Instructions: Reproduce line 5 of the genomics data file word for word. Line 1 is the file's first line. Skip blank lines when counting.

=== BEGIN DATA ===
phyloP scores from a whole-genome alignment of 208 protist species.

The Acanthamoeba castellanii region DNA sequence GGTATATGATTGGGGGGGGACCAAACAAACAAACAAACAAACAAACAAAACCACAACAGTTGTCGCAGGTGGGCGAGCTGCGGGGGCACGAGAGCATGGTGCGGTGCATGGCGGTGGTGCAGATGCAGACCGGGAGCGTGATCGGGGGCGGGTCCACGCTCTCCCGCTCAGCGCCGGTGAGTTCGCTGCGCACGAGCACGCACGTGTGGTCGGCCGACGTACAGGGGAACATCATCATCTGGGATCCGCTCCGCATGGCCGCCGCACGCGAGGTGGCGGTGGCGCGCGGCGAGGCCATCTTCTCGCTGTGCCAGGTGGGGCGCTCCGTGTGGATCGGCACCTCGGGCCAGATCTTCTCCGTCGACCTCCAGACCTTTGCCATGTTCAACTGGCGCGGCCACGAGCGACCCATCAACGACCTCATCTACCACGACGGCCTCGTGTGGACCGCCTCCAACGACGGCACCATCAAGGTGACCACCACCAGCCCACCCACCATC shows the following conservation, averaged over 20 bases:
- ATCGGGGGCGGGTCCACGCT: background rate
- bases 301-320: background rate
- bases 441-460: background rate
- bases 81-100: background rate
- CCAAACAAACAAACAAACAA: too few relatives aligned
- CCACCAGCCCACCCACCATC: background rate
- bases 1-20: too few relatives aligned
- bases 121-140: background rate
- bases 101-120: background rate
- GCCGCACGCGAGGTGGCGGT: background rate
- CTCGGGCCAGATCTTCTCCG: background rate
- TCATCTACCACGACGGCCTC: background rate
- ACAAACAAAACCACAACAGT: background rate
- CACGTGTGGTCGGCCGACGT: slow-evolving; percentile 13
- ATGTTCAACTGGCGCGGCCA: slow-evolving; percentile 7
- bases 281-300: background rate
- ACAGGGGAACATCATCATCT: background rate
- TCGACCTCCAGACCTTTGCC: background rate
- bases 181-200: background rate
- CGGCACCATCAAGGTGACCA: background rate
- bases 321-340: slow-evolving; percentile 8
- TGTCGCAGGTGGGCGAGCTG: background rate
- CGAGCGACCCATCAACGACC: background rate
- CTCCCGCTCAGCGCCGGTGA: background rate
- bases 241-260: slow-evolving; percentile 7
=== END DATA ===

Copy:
- bases 441-460: background rate